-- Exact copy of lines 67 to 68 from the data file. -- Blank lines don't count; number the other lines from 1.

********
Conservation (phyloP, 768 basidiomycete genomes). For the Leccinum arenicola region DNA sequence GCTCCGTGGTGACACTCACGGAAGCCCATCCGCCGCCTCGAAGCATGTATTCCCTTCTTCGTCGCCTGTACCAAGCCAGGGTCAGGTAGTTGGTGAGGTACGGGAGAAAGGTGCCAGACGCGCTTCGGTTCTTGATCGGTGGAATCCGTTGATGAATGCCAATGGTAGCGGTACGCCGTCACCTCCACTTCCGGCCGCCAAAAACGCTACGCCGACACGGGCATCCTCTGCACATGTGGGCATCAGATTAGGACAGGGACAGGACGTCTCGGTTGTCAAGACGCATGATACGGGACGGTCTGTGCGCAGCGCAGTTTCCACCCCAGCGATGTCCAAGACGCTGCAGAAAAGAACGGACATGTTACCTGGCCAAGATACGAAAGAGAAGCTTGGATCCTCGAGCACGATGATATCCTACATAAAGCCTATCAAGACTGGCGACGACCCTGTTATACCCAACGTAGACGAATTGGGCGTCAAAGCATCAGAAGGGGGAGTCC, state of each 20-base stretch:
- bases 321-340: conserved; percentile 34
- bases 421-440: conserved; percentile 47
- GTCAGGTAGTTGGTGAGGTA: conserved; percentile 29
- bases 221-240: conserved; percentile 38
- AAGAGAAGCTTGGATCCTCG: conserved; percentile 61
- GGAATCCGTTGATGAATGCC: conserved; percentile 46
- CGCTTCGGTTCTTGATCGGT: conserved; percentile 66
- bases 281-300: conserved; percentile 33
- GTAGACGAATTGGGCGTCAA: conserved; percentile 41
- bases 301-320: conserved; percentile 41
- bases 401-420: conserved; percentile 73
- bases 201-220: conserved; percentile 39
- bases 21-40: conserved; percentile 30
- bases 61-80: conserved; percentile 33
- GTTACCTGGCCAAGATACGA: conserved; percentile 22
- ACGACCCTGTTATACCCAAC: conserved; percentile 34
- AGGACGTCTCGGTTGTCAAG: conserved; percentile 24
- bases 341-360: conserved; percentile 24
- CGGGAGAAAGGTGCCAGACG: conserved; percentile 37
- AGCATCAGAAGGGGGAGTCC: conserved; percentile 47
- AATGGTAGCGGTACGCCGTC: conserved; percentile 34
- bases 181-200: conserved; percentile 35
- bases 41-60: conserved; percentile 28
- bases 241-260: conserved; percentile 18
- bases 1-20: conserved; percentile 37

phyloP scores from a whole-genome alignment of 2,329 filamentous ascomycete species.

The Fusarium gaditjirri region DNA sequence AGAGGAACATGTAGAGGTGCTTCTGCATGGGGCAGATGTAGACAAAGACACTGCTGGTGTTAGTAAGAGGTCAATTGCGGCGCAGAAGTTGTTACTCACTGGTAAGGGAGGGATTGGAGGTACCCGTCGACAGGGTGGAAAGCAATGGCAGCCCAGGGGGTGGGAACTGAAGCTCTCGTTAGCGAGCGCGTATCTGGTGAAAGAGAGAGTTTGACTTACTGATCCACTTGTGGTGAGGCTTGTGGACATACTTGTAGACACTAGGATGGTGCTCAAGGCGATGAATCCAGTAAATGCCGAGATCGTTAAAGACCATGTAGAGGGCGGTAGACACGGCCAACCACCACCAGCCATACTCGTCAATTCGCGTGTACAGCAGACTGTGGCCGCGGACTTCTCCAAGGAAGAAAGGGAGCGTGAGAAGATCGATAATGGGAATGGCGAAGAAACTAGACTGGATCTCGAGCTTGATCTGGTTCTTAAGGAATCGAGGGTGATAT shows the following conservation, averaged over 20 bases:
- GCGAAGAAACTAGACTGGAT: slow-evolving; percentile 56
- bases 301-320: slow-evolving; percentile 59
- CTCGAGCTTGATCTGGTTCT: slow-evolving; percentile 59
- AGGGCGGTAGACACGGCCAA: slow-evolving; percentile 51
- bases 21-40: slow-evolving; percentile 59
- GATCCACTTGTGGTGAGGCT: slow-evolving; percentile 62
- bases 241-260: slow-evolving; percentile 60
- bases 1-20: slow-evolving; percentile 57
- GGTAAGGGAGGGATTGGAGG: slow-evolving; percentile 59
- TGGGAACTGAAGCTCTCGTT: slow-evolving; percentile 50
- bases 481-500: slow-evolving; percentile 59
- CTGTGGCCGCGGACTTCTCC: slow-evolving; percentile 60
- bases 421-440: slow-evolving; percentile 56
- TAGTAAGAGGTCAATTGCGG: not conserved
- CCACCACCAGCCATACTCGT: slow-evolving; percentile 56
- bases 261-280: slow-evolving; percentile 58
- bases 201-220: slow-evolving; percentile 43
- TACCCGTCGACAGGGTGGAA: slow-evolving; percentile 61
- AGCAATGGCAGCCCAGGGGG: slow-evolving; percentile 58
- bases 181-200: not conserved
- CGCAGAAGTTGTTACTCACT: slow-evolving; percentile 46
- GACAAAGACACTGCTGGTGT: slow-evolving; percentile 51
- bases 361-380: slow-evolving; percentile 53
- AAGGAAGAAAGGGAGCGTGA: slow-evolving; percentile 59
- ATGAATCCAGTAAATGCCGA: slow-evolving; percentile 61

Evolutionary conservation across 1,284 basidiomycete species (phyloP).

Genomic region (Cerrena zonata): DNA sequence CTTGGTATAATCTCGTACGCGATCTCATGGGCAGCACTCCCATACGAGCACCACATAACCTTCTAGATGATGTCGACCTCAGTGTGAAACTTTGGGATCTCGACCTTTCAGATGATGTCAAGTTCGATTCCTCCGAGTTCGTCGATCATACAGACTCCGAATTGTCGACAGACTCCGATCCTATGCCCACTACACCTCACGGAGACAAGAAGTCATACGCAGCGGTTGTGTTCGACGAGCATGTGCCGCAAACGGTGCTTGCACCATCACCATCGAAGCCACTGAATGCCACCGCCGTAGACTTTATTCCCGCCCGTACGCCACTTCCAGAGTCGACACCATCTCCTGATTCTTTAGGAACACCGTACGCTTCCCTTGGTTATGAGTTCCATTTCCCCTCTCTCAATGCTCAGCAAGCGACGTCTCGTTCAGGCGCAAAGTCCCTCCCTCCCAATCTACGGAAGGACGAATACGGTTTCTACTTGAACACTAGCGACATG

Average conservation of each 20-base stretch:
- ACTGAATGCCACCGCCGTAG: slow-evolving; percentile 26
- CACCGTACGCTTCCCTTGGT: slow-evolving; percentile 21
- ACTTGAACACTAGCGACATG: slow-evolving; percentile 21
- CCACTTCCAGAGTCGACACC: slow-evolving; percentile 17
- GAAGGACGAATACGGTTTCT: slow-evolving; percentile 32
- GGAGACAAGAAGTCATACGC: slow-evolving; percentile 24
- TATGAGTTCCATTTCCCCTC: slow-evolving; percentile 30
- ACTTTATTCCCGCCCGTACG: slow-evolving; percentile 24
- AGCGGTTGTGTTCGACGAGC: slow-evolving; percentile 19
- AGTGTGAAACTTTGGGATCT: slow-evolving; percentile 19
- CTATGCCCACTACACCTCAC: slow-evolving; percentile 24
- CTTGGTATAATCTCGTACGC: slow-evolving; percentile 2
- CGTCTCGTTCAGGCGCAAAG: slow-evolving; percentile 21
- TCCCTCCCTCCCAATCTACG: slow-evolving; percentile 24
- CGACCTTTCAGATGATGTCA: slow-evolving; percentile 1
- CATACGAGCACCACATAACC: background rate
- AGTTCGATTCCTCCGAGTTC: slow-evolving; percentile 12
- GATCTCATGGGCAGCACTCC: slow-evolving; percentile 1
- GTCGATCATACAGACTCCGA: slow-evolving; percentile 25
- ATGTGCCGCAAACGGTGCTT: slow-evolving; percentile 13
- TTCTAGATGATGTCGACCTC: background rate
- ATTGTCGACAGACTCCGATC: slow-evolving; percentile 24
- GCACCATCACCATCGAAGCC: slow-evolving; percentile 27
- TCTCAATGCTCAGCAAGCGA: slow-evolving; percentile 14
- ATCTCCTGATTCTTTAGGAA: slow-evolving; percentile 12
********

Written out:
- CTATGCCCACTACACCTCAC: slow-evolving; percentile 24
- CTTGGTATAATCTCGTACGC: slow-evolving; percentile 2